Will the growth of the BRICs cause a shift in the global balance of economic power in the 21st century?

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Abstract

Some 42% of the world’s population (i.e., 3 billion people) live in Brazil, Russia, India, and China, collectively known as BRICs. Of these four, India and Brazil also have a higher than average birth rate. The combined economy of the BRICs made up 25.6% of the global GDP in 2015 and has been projected to increase to 33% by 2020. Studying the BRICs economies is important for a number of reasons, including their rapid economic growth rates, large populations, and fast-growing markets for goods and capital. Their average per capita annual income ranges from about US$3,000 to nearly US$15,000 in PPP terms. However, in 2015 their average annual GDP growth exceeded 6%, which is much higher than the 1.9% of the OECD countries. It is estimated that their share in the world economy could double over the next two decades, from 25.6% to 40%.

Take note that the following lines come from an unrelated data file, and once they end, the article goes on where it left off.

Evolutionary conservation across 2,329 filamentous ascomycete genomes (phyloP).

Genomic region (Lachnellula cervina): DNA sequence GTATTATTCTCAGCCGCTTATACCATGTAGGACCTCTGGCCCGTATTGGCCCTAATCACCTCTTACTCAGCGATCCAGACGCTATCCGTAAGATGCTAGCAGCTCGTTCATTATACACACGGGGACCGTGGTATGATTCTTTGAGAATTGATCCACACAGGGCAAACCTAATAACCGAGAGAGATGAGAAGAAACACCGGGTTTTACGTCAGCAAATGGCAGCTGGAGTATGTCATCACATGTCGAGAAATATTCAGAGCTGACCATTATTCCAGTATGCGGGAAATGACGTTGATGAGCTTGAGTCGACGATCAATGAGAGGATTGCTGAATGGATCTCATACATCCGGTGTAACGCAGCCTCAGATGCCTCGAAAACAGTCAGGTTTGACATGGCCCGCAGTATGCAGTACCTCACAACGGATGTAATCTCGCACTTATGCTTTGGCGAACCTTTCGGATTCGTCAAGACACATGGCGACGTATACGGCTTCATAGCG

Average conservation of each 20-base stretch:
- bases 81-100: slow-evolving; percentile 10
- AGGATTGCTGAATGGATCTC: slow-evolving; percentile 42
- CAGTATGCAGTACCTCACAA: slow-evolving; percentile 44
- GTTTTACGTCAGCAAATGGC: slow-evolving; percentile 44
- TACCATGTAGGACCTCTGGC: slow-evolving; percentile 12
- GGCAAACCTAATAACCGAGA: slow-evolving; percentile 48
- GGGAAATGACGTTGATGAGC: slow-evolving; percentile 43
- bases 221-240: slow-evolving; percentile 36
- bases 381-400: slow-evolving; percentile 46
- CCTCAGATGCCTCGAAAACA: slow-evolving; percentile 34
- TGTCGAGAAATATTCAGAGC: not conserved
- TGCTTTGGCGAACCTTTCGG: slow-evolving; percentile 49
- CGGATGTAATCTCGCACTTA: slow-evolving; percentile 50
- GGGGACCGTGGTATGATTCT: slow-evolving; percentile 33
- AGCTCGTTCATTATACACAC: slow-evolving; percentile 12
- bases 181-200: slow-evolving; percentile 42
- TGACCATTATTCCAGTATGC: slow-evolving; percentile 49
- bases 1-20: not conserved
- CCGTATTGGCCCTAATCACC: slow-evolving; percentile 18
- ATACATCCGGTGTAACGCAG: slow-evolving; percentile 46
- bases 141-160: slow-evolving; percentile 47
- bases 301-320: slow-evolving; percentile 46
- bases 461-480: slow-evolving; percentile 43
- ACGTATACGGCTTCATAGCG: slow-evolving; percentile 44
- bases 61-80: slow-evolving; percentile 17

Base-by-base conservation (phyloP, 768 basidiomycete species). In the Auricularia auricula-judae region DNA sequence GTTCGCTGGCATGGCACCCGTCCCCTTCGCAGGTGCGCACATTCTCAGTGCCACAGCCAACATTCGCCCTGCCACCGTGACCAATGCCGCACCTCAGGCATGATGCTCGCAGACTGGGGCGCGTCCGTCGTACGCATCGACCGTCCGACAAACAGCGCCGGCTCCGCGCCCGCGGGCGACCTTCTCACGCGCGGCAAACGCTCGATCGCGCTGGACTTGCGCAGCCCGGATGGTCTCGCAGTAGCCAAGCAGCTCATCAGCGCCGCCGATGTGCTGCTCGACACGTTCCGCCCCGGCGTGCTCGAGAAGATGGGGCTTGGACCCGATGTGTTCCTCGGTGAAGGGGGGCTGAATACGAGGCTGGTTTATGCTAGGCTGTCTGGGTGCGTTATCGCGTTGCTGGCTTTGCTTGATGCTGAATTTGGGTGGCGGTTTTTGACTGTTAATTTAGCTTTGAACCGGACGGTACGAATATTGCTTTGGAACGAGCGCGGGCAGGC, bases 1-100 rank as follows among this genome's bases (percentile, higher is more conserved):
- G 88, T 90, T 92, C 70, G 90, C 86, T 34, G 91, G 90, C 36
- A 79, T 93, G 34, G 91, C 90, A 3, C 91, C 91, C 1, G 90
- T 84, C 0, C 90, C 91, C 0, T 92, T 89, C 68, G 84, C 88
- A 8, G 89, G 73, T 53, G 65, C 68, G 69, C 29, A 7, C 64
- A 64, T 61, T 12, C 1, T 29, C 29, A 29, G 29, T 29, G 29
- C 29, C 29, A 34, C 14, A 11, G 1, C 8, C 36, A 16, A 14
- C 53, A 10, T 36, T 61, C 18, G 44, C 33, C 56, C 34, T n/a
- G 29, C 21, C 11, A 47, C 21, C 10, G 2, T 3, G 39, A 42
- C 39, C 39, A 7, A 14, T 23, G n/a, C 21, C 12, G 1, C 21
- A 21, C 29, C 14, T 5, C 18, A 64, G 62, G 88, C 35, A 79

LanguageEnglish
Pages315-338
Number of pages23
JournalInternational Journal of Political Economy
Volume45
Issue number4
DOIs
Publication statusPublished - 1 Dec 2016

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Economic power
BRIC countries
Brazil
World economy
Economic growth
Birth rate
OECD countries
India
GDP growth
Income

Cite this

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title = "Will the growth of the BRICs cause a shift in the global balance of economic power in the 21st century?",
abstract = "Some 42{\%} of the world’s population (i.e., 3 billion people) live in Brazil, Russia, India, and China, collectively known as BRICs. Of these four, India and Brazil also have a higher than average birth rate. The combined economy of the BRICs made up 25.6{\%} of the global GDP in 2015 and has been projected to increase to 33{\%} by 2020. Studying the BRICs economies is important for a number of reasons, including their rapid economic growth rates, large populations, and fast-growing markets for goods and capital. Their average per capita annual income ranges from about US$3,000 to nearly US$15,000 in PPP terms. However, in 2015 their average annual GDP growth exceeded 6{\%}, which is much higher than the 1.9{\%} of the OECD countries. It is estimated that their share in the world economy could double over the next two decades, from 25.6{\%} to 40{\%}.",
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